New year, new you? How about new year, new password?
The turn of the calendar is a great time to bulk up your online security and refresh those old, stale login credentials.
Living in the digital age means we have an account for everything. Social media, grocery store apps, email, online banking, retailers – the list of passwords goes on and on.
If the wrong person gets ahold of just one of your passwords, though, it may offer access to them all. Admit it, most of us are guilty of using the same username and password across multiple accounts. But that convenience comes with risk. High risk. By repeating passwords, your exposure to getting hacked significantly increases. This happens through a method called “credential stuffing.” And it can be detrimental.
Con artists gain access to passwords all the time using a variety of tactics. One way is buying usernames and passwords in bulk on the dark web. They then take a large list of usernames and passwords and jam them into websites using an automated hacking tool.
They rely on the fact that most people use repetitive usernames and passwords across multiple accounts. That’s why it’s critical to practice good password safety:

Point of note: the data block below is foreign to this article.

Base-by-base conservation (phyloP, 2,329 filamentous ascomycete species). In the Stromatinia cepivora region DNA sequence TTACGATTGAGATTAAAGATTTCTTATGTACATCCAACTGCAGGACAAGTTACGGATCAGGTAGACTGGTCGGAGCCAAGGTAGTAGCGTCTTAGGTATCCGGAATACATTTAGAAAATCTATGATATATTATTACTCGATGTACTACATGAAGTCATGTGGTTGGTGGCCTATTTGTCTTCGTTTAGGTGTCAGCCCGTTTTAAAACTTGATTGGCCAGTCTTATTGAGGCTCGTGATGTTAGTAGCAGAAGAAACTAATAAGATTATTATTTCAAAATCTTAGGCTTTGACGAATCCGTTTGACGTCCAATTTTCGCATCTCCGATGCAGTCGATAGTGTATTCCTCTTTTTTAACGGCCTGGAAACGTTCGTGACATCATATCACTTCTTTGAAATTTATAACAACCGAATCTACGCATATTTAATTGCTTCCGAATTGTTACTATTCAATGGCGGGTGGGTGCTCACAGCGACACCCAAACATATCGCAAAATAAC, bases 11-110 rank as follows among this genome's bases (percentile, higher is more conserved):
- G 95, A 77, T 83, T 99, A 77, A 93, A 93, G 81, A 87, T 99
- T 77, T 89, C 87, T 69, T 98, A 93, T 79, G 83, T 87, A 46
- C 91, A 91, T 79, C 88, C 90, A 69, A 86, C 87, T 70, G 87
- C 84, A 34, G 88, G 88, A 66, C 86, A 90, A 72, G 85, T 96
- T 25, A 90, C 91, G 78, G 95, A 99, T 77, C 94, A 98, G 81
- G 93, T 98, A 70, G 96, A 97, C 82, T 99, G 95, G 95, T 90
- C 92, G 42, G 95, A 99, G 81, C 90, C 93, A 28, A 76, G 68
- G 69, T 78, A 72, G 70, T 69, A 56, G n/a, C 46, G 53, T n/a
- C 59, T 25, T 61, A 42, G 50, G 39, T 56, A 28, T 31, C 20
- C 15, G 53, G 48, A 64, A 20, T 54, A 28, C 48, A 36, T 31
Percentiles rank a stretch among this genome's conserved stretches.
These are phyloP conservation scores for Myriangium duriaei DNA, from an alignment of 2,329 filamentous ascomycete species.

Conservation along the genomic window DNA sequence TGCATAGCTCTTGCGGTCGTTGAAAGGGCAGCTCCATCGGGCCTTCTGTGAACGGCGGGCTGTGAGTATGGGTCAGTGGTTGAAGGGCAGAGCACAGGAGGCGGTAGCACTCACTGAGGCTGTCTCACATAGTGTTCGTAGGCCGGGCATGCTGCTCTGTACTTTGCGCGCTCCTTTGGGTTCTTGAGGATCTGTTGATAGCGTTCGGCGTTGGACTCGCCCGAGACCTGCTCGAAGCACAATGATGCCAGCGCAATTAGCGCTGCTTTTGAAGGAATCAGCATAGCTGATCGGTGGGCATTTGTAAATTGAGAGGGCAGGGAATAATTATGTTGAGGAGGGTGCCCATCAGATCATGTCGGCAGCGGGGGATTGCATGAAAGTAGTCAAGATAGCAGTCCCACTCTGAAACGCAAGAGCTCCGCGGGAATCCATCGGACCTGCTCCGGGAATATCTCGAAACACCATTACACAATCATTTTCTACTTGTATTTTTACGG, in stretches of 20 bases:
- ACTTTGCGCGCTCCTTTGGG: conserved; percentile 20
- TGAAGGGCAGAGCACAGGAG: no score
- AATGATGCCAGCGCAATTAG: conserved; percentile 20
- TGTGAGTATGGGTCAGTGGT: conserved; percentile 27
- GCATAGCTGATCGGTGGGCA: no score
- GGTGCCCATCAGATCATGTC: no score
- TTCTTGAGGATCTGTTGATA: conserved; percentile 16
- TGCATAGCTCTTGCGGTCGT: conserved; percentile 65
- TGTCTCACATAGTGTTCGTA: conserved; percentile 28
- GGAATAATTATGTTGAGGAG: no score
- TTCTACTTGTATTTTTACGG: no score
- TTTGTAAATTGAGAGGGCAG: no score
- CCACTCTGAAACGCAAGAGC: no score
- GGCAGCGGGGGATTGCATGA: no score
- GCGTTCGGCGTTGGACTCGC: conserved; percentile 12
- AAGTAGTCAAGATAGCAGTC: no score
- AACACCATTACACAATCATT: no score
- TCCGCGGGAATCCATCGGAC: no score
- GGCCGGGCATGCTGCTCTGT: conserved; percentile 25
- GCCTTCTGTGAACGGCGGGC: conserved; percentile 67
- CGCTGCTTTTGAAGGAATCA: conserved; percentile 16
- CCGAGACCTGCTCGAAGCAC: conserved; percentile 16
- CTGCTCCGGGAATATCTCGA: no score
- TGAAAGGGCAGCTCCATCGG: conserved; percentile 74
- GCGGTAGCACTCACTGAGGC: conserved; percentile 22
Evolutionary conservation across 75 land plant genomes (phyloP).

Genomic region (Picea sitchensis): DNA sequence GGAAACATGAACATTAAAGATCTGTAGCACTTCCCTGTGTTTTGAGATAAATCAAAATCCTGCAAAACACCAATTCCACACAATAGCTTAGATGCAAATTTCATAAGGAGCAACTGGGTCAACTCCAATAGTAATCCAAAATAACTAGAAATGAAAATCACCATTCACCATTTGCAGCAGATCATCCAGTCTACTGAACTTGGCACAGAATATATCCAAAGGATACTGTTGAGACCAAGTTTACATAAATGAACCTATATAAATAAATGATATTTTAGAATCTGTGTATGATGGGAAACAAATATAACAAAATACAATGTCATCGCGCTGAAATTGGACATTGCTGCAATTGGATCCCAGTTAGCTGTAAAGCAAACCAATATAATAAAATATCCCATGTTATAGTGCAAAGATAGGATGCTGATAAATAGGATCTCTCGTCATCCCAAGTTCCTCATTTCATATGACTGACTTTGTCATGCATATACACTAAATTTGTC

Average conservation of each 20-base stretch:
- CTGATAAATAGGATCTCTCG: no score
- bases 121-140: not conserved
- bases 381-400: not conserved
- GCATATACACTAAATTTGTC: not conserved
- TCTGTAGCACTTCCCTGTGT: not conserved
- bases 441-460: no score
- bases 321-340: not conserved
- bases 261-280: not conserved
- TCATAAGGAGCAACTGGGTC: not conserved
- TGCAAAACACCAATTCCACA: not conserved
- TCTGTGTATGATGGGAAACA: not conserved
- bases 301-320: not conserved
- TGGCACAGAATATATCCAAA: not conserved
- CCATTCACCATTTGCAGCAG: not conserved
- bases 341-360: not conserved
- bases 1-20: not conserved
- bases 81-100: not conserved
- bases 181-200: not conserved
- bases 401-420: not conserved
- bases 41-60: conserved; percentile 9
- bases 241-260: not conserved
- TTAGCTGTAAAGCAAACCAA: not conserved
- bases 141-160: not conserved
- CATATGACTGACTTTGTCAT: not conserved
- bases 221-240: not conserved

- Use a “passphrase.” Instead of using a single word, use a passphrase. Your phrase should be relatively long (around 20 characters). Choose something you will remember but others could not come close to guessing.
- Make it strong. While it may be harder to remember, you should make your passwords with a mix of letters, numbers, and symbols.
- Get creative. Running low on creative ideas for different passwords? Try using song lyrics. Not only is it basically impossible for hackers to guess what song you are using, it’s even harder for them to guess which lyrics you’re using.
- Opt for two-factor verification. It’s an extra layer of security that only allows user access after multiple steps are performed. This means just a password will not suffice.
- Stay vigilant. If you get a notification that your account information has been compromised or that a password was found in a data breach, act quickly. Change it as soon as possible and take note of what information could have been accessed.
For more information on protecting your online presence, visit bbb.org.